climate change In common usage, climate change describes global warming—the ongoing increase in global average temperature—and its effects on Earth's climate system. Climate variability and change, Climate change in a broader sense also includes ...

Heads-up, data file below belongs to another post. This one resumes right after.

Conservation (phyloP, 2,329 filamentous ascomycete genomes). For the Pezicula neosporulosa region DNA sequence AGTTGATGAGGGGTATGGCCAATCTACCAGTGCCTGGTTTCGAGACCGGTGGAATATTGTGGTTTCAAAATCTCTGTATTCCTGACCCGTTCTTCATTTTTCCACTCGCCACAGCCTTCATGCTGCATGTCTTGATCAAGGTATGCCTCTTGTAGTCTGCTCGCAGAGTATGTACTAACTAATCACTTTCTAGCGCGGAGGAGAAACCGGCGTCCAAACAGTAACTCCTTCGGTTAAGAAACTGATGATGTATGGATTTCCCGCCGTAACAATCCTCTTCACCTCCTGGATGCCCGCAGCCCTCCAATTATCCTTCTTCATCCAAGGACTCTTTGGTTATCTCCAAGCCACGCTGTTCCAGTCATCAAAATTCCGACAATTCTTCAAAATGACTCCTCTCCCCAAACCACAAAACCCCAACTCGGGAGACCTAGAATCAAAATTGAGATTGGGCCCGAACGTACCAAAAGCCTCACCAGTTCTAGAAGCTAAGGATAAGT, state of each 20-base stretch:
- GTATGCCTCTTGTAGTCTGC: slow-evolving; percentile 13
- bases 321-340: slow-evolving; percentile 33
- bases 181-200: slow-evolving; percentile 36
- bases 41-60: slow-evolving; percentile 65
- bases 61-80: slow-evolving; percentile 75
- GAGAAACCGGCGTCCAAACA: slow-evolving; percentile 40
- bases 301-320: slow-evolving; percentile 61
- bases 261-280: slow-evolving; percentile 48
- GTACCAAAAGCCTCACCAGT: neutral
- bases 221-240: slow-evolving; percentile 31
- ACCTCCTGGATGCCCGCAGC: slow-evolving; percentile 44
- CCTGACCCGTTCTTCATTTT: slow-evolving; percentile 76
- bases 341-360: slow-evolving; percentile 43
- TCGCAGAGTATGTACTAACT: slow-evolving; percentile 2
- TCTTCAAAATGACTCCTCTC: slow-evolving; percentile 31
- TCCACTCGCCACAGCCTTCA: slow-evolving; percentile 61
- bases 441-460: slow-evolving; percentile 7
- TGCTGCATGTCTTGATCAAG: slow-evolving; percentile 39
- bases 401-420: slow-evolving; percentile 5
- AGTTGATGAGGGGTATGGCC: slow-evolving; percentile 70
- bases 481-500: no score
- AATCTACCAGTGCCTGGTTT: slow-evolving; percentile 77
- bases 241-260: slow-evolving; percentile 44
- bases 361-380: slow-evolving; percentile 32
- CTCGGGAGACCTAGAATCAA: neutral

. Burning coal, and to a lesser extent oil and its derivatives, contribute to atmospheric particulate matter, smog and acid rain. Climate change is largely driven by the release of greenhouse gasses like , with the burning of fossil fuels being the main source of these emissions. In most parts of the world climate change is Climate change and ecosystems, negatively impacting ecosystems. This includes contributing to the extinction of species and reducing people's ability to produce food, thus adding to the problem of world hunger. Continued rises in global temperatures will lead to further adverse effects of global warming, effects on both ecosystems and people, with the World Health Organization having stated climate change is the greatest threat to human health in the 21st century. Combustion of fossil fuels generates sulfuric acid, sulfuric and nitric acids, which fall to Earth as acid rain, impacting both natural areas and the built environment. Monuments and sculptures made from marble and limestone are particularly vulnerable, as the acids dissolve calcium carbonate. Fossil fuels also contain radioactive materials, mainly uranium and thorium, which are released into the atmosphere. In 2000, about 12,000 tonnes of thorium and 5,000 tonnes of uranium were released worldwide from burning coal. It is estimated that during 1982, US coal burning released 155 times as much radioactivity into the atmosphere as the Three Mile Island accident. Burning coal also generates large amounts of bottom ash and fly ash. These materials are used in a wide variety of applications (see Fly ash#Reuse, Fly ash reuse), utilizing, for example, about 40% of the United States production. In addition to the effects that result from burning, the harvesting, processing, and distribution of fossil fuels also have environmental effects. Coal mining methods, particularly mountaintop removal and strip mining, have negative environmental impacts, and offshore oil drilling poses a hazard to aquatic organisms. Fossil fuel wells can contribute to methane release via fugitive gas emissions. Oil refineries also have negative environmental impacts, including air and water pollution. Coal is sometimes transported by diesel-powered locomotives, while crude oil is typically transported by tanker ships, requiring the combustion of additional fossil fuels. A variety of mitigating efforts have arisen to counter the negative effects of fossil fuels. This includes a movement to use alternative energy sources, such as renewable energy. Environmental regulation uses a variety of approaches to limit these emissions; for example, rules against releasing waste products like fly ash into the atmosphere. In December 2020, the United Nations released a report saying that despite the need to reduce greenhouse emissions, various governments are ":wikt:double down, doubling down" on fossil fuels, in some cases diverting over 50% of their COVID-19 recovery Stimulus (economics), stimulus funding to fossil fuel production rather than to alternative energy. The UN secretary general António Guterres declared that "Humanity is waging war on nature. This is suicidal. Nature always strikes backand it is already doing so with growing force and fury." However, Guterres also said there is still cause for hope, anticipating Joe Biden's plan for the US to join other large emitters like China and the EU in adopting targets to reach net zero emissions by 2050.